Sir William Cusack-Smith
|Member, Irish House of Commons|
|Solicitor-General for Ireland|
|Baron of the Exchequer|
|Born||23 January 1766|
|Died||21 August 1836|
|Children||Michael, Thomas, Frances, Mary Anne|
Sir William Cusack-Smith, 2nd Baronet FRS (23 January 1766 – 21 August 1836) was an Irish baronet, politician, and judge.
Cusack-Smith was the only surviving son of Sir Michael Smith, 1st Baronet, Master of the Rolls in Ireland from 1801 to 1806, and his first wife Maryanne Cusack, daughter of James Cusack of Ballyronan, County Wicklow. He was educated at Eton and Christ Church, Oxford.
Cusack-Smith was called to the Irish Bar in 1788, having studied at Lincoln's Inn, became King's Counsel in 1795, and was made Solicitor-General for Ireland in 1800. He was appointed a Baron of the Exchequer in 1801 at the remarkably early age of 35. The appointment caused some adverse comment, both because of his youth and because he was already displaying signs of eccentricity. In April 1805 he was elected a Fellow of the Royal Society.
He was an eccentric judge who offended Daniel O'Connell. O'Connell raised a motion, carried by MPs on 13 February 1834, to appoint a select committee to enquire into the conduct of Lord Smith in respect of his neglect of duty as a judge, and the introduction of political topics in his charges to grand juries. On the count of neglect, Cusack-Smith had been accused of rarely beginning his court sessions until after noon, occasionally running them until late into the night. The accusation of introducing political topics stemmed from statements made from the bench to grand juries condemning partisan agitation practices, which were themselves perceived as inflammatory due to their one-sided nature, although in fairness he was far from being the only judge to behave in this manner. On 21 February there was an important debate on the matter, and the resolution to appoint the committee was rescinded by a majority of six.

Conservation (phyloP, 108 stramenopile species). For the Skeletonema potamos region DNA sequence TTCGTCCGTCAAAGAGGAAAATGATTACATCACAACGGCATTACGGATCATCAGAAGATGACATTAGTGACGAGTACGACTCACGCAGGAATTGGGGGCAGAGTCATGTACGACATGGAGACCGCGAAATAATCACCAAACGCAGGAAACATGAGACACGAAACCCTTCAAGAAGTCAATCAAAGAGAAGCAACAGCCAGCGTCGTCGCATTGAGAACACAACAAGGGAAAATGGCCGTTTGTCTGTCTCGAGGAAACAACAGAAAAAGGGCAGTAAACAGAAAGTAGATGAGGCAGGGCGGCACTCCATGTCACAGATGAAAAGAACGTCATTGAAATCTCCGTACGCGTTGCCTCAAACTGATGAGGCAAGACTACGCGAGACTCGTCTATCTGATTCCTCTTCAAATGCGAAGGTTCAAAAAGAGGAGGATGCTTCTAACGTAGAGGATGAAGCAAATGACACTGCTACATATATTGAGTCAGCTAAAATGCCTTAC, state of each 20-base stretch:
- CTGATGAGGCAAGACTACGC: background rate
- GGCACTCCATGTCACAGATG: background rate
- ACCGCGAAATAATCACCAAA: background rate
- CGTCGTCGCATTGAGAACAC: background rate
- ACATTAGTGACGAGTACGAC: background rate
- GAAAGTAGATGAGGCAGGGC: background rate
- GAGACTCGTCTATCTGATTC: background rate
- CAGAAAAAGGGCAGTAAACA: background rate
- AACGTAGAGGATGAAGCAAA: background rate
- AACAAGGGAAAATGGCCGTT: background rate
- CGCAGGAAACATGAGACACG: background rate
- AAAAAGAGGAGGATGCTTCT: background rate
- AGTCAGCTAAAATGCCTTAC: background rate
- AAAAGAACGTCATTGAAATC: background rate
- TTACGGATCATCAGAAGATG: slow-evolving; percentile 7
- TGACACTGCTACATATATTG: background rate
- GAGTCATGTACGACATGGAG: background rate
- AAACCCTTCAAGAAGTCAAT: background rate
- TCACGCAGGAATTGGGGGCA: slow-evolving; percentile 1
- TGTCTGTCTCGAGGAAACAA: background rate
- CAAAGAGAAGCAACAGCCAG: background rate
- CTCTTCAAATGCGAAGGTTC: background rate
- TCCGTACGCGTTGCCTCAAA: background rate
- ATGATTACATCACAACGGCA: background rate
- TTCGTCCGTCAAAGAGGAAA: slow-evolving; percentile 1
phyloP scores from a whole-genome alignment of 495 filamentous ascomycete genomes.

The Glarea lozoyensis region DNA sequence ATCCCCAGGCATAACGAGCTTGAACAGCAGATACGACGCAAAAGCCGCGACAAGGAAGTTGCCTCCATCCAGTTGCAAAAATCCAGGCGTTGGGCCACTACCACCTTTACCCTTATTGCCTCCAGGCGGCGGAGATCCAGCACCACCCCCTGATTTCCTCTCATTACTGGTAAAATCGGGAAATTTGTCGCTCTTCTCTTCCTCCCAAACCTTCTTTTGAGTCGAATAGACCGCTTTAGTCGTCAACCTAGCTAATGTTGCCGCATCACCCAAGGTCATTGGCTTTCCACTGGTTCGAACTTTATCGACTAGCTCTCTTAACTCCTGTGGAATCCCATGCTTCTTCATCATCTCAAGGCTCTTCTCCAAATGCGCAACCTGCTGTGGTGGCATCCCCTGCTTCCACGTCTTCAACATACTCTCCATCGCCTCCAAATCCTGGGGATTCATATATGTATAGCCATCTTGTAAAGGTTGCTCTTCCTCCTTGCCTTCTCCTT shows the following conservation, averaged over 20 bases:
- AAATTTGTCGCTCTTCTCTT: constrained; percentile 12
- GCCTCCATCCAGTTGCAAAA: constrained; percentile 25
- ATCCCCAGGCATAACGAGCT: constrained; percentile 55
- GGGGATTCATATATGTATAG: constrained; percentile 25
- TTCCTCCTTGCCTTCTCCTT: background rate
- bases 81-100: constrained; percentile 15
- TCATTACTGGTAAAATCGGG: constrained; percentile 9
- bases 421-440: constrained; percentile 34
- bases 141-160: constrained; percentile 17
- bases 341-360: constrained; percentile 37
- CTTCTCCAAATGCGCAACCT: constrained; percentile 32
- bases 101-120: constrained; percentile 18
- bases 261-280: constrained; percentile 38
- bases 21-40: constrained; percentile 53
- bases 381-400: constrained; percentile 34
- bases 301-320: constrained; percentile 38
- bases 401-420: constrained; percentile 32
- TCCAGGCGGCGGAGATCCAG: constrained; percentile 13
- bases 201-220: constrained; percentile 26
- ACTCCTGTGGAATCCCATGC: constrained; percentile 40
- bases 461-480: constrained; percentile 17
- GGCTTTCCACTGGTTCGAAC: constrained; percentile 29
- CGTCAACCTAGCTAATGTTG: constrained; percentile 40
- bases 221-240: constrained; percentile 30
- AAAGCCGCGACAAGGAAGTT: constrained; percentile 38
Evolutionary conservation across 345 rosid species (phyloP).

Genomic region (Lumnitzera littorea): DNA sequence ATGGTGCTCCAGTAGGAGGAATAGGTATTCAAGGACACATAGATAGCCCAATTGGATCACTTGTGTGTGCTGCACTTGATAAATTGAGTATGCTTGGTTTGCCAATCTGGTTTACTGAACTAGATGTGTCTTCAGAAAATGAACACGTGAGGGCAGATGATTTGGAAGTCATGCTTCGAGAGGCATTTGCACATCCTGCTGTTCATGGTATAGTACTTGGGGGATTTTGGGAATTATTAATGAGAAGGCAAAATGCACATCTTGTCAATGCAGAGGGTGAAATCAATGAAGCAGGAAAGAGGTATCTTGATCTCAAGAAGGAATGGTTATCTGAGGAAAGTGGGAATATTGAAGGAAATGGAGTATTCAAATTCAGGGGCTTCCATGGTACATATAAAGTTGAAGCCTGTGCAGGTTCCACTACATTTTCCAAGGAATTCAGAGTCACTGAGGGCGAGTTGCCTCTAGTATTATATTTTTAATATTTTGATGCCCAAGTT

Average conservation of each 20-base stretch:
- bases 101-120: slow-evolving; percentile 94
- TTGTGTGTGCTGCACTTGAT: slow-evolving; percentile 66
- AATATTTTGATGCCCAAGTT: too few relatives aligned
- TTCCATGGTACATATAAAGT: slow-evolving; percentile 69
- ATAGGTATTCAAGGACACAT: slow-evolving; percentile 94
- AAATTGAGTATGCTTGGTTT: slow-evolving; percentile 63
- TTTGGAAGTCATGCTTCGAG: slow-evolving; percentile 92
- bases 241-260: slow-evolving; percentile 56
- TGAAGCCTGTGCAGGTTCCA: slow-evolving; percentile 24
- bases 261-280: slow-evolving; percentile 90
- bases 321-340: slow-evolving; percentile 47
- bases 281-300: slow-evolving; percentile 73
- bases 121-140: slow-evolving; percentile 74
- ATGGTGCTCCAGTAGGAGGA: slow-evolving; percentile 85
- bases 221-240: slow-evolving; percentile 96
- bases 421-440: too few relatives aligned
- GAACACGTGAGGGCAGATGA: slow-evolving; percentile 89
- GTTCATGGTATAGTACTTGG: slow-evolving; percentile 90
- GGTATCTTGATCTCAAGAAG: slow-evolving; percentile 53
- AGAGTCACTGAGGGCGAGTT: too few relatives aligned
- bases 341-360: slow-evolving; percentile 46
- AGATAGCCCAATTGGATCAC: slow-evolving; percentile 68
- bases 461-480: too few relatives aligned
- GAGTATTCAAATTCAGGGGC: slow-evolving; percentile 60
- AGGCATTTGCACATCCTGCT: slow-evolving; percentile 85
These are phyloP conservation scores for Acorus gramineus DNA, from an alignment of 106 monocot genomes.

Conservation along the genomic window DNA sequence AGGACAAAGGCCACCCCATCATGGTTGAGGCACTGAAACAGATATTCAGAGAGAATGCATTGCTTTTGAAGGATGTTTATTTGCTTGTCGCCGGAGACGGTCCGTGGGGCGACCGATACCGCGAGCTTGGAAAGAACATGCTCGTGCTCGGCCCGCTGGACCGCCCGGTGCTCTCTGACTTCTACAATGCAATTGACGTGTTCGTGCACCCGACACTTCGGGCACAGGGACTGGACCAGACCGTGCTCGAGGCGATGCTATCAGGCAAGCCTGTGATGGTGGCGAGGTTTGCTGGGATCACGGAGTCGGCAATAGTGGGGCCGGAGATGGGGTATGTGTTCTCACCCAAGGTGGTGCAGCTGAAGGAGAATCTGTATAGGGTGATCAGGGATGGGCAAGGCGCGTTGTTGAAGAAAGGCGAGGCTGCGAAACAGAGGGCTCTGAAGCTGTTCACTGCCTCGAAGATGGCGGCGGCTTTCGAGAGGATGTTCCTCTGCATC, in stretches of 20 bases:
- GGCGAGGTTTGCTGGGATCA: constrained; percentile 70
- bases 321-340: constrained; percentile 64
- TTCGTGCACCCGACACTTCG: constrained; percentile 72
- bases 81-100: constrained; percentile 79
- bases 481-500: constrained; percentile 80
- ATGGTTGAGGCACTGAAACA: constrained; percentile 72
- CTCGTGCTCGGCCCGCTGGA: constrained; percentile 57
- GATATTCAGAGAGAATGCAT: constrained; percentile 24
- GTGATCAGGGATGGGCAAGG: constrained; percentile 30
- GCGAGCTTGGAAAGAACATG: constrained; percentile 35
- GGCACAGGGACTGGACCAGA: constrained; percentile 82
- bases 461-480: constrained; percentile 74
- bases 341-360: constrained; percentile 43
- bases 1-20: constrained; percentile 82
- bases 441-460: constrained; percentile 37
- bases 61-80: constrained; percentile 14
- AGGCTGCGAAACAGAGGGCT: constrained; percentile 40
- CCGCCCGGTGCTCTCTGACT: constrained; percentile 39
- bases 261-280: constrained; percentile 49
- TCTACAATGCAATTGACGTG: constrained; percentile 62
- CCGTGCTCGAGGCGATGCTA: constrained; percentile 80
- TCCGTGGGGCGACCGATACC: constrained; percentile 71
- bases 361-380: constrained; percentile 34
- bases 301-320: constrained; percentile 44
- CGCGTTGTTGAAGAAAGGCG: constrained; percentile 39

Cusack-Smith, though a devout member of the Church of Ireland, was a lifelong supporter of Catholic Emancipation (his mother was a Roman Catholic), but moved from early rejection of the Act of Union to supporting it. Despite this reversal, his conscientious conduct as a judge was well thought of to the extent that he was even congratulated by voices among the Repealers movement on his escape from parliamentary inquiry.
Cusack-Smith represented Lanesborough in the Irish House of Commons from 1794 to 1798. Subsequently he sat for Donegal Borough until the Act of Union in 1801.
He was ill for some months before his death, but had appeared to recover. His death, at the family seat Newtown, was sudden, and was generally believed to be suicide.
William Cusack-Smith added his mother's surname to his own upon her death. He married Hester Fleetwood Berry (29 Jan 1762 – 4 Jun 1832), daughter of Thomas Berry of Eglish Castle, County Offaly and his wife and cousin Frances. They had four children:
Many of Hester's letters to members of her family, particularly her favourite brother Robert, survive.